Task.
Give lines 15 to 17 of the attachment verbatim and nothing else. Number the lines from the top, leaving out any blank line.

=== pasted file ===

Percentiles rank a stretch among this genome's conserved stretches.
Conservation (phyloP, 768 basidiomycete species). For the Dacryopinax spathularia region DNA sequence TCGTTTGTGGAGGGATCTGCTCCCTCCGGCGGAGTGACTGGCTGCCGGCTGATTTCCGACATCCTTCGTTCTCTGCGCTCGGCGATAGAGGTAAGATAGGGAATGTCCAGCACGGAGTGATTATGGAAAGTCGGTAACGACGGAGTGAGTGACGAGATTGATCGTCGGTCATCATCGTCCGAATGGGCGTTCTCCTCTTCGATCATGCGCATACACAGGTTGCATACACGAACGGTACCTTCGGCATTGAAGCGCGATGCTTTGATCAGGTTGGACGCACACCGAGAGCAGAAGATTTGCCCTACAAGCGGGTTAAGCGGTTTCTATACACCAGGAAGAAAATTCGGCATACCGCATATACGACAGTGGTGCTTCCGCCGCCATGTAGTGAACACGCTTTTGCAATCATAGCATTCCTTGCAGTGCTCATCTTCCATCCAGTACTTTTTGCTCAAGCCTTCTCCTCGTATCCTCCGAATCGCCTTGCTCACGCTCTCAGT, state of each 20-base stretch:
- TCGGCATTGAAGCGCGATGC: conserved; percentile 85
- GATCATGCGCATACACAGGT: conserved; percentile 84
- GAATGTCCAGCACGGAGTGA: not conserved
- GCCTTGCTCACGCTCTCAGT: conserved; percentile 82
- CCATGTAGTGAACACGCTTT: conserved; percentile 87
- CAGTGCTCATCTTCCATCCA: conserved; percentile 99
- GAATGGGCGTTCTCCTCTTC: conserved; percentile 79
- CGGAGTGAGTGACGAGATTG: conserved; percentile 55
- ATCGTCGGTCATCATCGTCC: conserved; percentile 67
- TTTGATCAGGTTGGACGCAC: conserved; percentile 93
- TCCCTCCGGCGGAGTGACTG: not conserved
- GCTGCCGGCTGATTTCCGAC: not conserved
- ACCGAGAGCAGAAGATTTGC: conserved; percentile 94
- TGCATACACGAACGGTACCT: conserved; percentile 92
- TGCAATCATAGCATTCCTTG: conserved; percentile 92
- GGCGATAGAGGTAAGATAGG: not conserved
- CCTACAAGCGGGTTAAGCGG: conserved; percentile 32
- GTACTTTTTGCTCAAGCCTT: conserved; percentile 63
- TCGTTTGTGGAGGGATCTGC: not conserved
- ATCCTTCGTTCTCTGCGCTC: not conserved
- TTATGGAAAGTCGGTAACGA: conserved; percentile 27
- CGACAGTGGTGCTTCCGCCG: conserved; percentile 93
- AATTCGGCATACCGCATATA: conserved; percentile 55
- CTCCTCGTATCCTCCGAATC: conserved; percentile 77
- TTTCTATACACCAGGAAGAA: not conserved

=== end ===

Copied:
- ACCGAGAGCAGAAGATTTGC: conserved; percentile 94
- TGCATACACGAACGGTACCT: conserved; percentile 92
- TGCAATCATAGCATTCCTTG: conserved; percentile 92